While films like Battleship, Wrath of the Titans, and especially Taken 2, can be considered hilarious for all the wrong reasons, Liam Neeson has finally bit the bullet and jumped into a full-fledged comedy. Coming off of his Oscar hosting stint, Seth MacFarlane is assembling to the cast to his Ted follow-up A Million Ways to Die in the West and considering he grabbed a hefty $500 million-plus gross for his directorial debut, the actors are flocking to his new project.
The Hollywood Reporter alerts us to the Neeson casting, while also chiming in that MacFarlane’s Ted villain Giovanni Ribisi will be taking a role that was previously being eyed for Jonah Hill in the western comedy. Amanda Seyfried and Charlize Theron also star in the project that’s drawing comparisons to Blazing Saddles, while MacFarlane plays a sheepish farmer named Albert who chickens out of a gunfight and sees his girlfriend (Seyfried) leave him. When he meets the wife of a notorious outlaw (Theron) who offers to teach him how to shoot, the farmer at first sees a chance to win back his love but slowly falls for the woman.
Complications ensue when the outlaw (Neeson) returns and reclaims his woman. Ribisi figures in as Albert’s best bud Edward, who plays “a simple shoe repairman who bears up with a girlfriend who won’t have sex with him, but as a working prostitute she’s doing it with everybody else. He tried to get his buddy Albert back into the dating scene.” Despite the general appreciation, I didn’t find much to admire when it came to MacFarlane’s last effort (especially Ribisi’s subplot), but this concept sounds more ripe for comedy, so hopefully he can hit it home.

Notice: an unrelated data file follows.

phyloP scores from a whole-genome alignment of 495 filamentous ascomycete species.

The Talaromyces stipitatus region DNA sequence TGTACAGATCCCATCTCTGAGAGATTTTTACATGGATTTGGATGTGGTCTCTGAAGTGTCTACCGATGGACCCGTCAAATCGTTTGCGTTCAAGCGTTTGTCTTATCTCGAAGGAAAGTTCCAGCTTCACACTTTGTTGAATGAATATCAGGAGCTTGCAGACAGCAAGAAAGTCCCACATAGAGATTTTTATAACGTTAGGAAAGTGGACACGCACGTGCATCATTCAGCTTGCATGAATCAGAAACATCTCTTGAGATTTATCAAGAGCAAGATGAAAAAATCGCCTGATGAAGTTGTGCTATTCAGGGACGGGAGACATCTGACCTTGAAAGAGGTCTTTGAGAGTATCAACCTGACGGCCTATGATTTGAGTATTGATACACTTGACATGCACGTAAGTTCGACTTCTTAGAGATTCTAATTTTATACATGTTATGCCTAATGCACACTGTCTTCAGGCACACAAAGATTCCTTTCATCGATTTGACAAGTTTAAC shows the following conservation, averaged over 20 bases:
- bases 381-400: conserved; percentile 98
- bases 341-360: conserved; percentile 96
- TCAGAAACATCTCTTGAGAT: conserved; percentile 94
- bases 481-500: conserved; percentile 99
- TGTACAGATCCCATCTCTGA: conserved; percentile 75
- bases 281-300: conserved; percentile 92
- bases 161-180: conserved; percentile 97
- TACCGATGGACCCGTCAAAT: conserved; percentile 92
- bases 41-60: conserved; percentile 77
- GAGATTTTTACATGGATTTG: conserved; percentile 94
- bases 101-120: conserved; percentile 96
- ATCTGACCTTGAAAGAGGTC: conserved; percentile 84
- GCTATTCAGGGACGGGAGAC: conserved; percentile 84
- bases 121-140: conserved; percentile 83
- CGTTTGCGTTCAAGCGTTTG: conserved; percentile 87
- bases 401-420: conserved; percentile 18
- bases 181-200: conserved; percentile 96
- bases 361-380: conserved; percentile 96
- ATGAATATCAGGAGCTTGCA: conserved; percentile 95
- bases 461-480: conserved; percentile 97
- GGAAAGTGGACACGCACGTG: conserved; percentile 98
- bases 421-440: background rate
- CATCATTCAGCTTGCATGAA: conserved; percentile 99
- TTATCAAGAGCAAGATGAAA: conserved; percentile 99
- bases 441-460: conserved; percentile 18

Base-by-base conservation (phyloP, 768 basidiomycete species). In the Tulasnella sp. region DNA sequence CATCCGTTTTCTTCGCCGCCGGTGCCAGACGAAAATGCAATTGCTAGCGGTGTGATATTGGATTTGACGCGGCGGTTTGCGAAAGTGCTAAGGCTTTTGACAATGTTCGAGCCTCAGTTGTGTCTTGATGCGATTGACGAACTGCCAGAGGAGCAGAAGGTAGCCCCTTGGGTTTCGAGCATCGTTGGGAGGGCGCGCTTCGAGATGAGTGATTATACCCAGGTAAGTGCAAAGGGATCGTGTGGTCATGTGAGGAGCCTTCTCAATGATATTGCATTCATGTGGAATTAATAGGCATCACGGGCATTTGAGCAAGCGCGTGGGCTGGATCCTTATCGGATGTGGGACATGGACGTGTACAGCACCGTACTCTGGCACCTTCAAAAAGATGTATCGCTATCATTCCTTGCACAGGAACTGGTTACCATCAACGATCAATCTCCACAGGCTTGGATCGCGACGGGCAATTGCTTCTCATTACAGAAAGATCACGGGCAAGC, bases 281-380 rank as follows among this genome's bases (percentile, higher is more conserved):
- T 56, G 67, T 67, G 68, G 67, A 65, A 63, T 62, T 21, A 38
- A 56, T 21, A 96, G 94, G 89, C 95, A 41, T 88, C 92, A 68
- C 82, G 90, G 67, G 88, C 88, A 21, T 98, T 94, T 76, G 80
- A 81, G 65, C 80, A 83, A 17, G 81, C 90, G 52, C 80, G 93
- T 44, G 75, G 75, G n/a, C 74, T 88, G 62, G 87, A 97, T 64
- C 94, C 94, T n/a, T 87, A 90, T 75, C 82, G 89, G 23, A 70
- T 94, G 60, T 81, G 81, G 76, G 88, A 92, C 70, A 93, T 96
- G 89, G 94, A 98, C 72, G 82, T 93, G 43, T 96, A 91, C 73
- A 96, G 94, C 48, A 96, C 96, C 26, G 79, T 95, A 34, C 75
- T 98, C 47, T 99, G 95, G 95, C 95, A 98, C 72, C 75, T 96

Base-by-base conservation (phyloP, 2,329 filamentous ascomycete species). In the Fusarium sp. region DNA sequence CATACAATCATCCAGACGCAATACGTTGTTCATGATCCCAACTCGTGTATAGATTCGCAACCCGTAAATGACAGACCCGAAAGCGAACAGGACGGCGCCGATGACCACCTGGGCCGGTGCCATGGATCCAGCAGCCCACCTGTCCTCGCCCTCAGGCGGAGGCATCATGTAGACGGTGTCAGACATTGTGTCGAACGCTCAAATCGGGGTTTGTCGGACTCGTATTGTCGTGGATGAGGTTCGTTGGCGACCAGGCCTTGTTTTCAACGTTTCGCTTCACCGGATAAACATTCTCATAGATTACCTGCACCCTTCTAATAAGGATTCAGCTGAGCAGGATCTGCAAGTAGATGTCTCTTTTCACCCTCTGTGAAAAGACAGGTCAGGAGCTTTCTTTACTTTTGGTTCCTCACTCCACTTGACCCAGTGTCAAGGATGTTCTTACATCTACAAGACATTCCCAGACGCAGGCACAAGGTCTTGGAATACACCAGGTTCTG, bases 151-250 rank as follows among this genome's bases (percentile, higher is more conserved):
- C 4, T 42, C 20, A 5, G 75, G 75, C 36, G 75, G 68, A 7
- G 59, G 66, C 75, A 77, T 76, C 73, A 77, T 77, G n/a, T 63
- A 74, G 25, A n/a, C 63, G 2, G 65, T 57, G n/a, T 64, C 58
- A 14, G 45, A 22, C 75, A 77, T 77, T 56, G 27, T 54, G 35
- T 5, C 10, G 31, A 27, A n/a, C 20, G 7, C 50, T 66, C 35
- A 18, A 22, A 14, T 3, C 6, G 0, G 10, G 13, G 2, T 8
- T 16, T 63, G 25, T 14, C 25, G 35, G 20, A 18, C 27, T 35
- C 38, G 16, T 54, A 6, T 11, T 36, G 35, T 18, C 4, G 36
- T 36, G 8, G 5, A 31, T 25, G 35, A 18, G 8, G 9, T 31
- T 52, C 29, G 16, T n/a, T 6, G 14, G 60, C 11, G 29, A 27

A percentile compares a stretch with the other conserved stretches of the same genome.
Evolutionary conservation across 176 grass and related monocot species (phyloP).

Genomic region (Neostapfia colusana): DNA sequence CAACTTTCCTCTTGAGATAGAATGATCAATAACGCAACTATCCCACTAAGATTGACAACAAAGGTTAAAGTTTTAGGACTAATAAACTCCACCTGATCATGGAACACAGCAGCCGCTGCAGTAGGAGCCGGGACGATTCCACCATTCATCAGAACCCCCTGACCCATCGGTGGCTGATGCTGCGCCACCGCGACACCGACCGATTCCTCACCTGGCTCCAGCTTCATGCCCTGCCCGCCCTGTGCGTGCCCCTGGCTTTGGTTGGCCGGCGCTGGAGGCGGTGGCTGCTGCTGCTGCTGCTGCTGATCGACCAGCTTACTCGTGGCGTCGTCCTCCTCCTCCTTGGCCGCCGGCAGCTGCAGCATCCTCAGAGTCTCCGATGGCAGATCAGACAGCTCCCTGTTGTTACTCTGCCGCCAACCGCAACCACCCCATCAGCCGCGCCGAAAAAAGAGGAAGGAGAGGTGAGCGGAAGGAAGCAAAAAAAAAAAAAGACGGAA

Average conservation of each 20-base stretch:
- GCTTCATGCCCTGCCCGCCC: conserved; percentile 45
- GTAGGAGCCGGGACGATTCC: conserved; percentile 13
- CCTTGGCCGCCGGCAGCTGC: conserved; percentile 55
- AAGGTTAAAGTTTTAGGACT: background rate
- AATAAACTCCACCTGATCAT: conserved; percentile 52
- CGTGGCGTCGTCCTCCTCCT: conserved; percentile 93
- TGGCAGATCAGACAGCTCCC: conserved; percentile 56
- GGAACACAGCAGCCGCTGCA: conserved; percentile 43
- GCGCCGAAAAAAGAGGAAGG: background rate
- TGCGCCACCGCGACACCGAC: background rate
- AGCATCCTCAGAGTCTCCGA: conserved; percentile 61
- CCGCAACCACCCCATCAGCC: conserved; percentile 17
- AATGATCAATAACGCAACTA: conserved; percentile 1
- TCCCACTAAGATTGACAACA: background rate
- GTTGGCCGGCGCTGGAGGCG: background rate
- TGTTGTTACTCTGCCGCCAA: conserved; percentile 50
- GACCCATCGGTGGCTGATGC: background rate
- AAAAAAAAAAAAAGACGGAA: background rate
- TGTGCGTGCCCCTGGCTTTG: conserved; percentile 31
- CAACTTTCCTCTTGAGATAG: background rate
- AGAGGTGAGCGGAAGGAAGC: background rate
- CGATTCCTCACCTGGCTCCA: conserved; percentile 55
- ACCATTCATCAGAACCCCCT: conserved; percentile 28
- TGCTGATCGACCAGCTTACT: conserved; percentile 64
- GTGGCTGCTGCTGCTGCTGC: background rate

Are you looking forward to Neeson and Ribisi together for MacFarlane’s next film?
BAMCinématek A new series entitled “Black & White ’Scope: American Cinema” commences this weekend, and, as for the series itself, with a Wilder double-bill on Friday: The Apartment and One, Two, Three. Manhattan screens on Saturday, while The Hustler can be seen this Sunday. Museum of the Moving Image The Gordon Willis tribute concludes with […]
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